Howard A. Schmidt has spent his career on the cutting edge of computer security. A specialist in computer forensics, he has worked for the FBI and the Air Force, where he established the federal government’s first dedicated computer forensics laboratory. Microsoft hired him in 1997, and he served as the company’s Chief Security Officer during the period when cybersecurity became a broadly recognized priority for both government and private industry.
Shortly after the September 11 attacks, Mr. Schmidt returned to government service as vice chairman of the White House’s Critical Infrastructure Protection Board, an organization formed to coordinate the work of government agencies on aspects of critical infrastructure — especially information systems. When the board’s chairman, Richard Clarke, resigned in early 2003, Mr. Schmidt replaced him as the government’s “cybersecurity czar.”
The board’s first (and only) major publication — the “National Strategy to Secure Cyberspace” — was released in February 2003. The report lays out a general cybersecurity plan, making broad policy recommendations for both the public and the private sectors. The new Department of Homeland Security (DHS) will play a central role in the strategy, serving “as the primary federal point-of-contact for state and local governments, the private sector, and the American people” on cybersecurity issues. DHS is absorbing several agencies that handle cyberspace, including the White House board (now formally dissolved by executive order) that Schmidt has been heading.
On March 6, 2003, just a few weeks after the release of the new cybersecurity strategy, we sat down with Howard Schmidt in his office.
The New Atlantis: How would you define the term “cybersecurity” for laymen?
Howard Schmidt: For the layman, cybersecurity is the realization that computer systems affect our basic needs on a daily basis. Electricity, water, telephone — these things are all run by computers, and my job is to work with owners and operators and government agencies to make sure that they continue to function properly and are not disrupted because of security events that then, in turn, affect our daily lives.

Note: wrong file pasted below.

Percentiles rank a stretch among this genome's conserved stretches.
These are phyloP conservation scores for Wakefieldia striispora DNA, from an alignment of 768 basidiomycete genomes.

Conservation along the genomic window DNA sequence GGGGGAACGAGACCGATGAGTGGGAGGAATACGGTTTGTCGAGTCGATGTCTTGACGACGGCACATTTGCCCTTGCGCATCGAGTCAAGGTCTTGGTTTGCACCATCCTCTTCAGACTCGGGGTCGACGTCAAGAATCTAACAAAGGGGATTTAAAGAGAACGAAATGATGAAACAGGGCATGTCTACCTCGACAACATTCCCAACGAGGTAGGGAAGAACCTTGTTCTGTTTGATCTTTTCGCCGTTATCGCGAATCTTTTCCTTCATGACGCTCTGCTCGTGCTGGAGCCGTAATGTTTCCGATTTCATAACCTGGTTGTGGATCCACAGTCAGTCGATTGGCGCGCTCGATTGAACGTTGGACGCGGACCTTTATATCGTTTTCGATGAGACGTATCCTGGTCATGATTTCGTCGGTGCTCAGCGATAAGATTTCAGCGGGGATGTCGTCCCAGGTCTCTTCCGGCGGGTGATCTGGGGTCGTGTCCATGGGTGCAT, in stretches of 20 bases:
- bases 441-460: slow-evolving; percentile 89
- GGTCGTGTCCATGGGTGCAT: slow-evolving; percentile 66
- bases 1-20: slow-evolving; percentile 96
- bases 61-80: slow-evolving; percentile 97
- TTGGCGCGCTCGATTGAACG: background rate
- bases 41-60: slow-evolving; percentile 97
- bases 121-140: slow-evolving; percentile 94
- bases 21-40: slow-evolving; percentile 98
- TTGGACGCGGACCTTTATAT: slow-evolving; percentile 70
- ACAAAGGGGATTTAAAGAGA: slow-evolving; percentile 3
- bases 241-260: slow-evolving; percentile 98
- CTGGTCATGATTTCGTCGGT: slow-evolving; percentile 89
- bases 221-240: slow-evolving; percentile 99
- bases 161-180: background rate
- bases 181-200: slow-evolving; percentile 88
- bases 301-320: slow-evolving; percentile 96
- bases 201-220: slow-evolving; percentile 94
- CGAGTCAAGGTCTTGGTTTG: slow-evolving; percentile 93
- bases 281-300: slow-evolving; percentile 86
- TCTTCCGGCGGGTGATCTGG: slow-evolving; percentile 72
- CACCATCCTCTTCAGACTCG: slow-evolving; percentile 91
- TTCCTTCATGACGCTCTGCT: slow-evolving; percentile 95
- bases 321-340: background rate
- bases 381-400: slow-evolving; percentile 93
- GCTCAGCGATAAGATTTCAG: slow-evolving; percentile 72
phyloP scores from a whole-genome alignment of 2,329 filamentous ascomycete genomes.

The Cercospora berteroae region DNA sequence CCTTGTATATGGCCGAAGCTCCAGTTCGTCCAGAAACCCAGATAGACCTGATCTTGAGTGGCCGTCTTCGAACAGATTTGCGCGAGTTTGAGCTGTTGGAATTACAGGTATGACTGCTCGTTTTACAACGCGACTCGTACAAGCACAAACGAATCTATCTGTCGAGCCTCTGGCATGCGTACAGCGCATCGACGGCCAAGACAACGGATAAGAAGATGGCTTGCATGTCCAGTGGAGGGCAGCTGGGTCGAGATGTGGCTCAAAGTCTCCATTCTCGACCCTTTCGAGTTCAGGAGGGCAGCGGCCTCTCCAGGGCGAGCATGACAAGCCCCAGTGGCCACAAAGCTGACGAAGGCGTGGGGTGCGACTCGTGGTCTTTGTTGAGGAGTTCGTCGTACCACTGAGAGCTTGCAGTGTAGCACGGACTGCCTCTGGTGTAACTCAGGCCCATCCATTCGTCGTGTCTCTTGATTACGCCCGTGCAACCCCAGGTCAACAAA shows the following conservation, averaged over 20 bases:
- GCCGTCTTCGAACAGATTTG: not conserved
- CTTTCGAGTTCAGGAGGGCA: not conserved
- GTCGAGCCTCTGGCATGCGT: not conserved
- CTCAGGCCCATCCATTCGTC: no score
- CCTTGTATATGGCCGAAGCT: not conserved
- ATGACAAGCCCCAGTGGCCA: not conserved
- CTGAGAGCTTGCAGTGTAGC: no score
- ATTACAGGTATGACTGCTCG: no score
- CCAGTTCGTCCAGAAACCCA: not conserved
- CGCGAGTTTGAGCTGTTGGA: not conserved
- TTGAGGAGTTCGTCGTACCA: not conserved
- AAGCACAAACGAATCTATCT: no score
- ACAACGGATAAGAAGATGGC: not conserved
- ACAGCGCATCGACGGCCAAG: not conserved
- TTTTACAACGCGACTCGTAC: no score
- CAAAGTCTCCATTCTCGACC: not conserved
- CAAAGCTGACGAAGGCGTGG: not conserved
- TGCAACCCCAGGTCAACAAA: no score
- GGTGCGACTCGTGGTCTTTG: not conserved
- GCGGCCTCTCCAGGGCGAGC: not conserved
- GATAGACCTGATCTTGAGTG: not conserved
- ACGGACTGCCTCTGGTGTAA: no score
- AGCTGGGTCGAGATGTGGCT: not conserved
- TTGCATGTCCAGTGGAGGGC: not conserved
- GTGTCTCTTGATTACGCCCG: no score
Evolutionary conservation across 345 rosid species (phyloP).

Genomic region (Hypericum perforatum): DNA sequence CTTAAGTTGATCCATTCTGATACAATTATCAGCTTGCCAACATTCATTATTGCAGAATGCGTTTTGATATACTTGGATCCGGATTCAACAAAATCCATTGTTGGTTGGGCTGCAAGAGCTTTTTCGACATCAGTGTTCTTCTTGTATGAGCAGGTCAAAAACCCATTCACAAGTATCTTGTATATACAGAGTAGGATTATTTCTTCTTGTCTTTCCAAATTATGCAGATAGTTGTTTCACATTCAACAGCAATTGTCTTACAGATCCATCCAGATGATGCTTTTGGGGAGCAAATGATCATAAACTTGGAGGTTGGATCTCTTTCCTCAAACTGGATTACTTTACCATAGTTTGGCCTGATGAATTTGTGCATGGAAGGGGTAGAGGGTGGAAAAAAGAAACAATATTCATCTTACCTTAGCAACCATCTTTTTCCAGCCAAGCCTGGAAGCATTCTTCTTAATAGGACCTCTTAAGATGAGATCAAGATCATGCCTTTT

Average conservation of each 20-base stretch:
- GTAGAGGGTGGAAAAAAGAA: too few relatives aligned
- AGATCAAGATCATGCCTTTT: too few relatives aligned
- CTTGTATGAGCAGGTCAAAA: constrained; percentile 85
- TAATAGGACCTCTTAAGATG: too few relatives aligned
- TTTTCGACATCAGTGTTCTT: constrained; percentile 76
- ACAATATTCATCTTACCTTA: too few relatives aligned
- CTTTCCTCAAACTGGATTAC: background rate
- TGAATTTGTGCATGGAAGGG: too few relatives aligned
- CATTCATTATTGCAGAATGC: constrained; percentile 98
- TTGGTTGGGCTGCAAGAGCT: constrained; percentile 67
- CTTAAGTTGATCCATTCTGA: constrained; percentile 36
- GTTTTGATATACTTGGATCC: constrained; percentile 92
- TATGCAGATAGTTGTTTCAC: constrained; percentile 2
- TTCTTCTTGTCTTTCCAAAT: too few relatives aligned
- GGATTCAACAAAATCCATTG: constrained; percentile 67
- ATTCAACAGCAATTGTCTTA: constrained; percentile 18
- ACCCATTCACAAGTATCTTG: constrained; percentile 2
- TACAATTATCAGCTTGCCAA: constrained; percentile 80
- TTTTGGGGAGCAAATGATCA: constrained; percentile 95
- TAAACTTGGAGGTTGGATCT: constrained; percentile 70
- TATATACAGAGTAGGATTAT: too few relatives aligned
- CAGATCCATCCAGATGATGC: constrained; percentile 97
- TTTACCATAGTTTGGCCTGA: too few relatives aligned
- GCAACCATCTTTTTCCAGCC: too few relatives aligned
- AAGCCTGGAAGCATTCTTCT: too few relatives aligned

NA: How does cybersecurity relate to other areas of critical infrastructure — to energy, food, transportation, finance, and so forth?
HS: We’ve received tremendous benefit from the IT revolution, and as a result we’ve been able to do things we’ve never been able to do before. It is the underpinning of all those utilities, all those critical infrastructures that you mentioned. But there are also new risks. For example, if a computer system is down for the national rail system, you could still physically move trains, but you wouldn’t want to, because you won’t know where perishable items are supposed to be delivered. Or perhaps chemicals that need to be moved to help water treatment plants won’t get there — so within a matter of time, water treatment facilities would be having problems. The underpinning of all these critical infrastructures are computers that must be protected.
NA: Looking through the cyberspace strategy your office just published, this was the closest thing we could find to a description of a specific threat:
In peacetime America’s enemies may conduct espionage on our Government, university research centers, and private companies. They may also seek to prepare for cyber strikes during a confrontation by mapping U.S. information systems, identifying key targets, lacing our infrastructure with back doors and other means of access. In wartime or crisis, adversaries may seek to intimidate the nation’s political leaders by attacking critical infrastructures and key economic functions or eroding public confidence in information systems.
Could you expound on that a little? Could you offer other examples, other specific threats to cyberspace?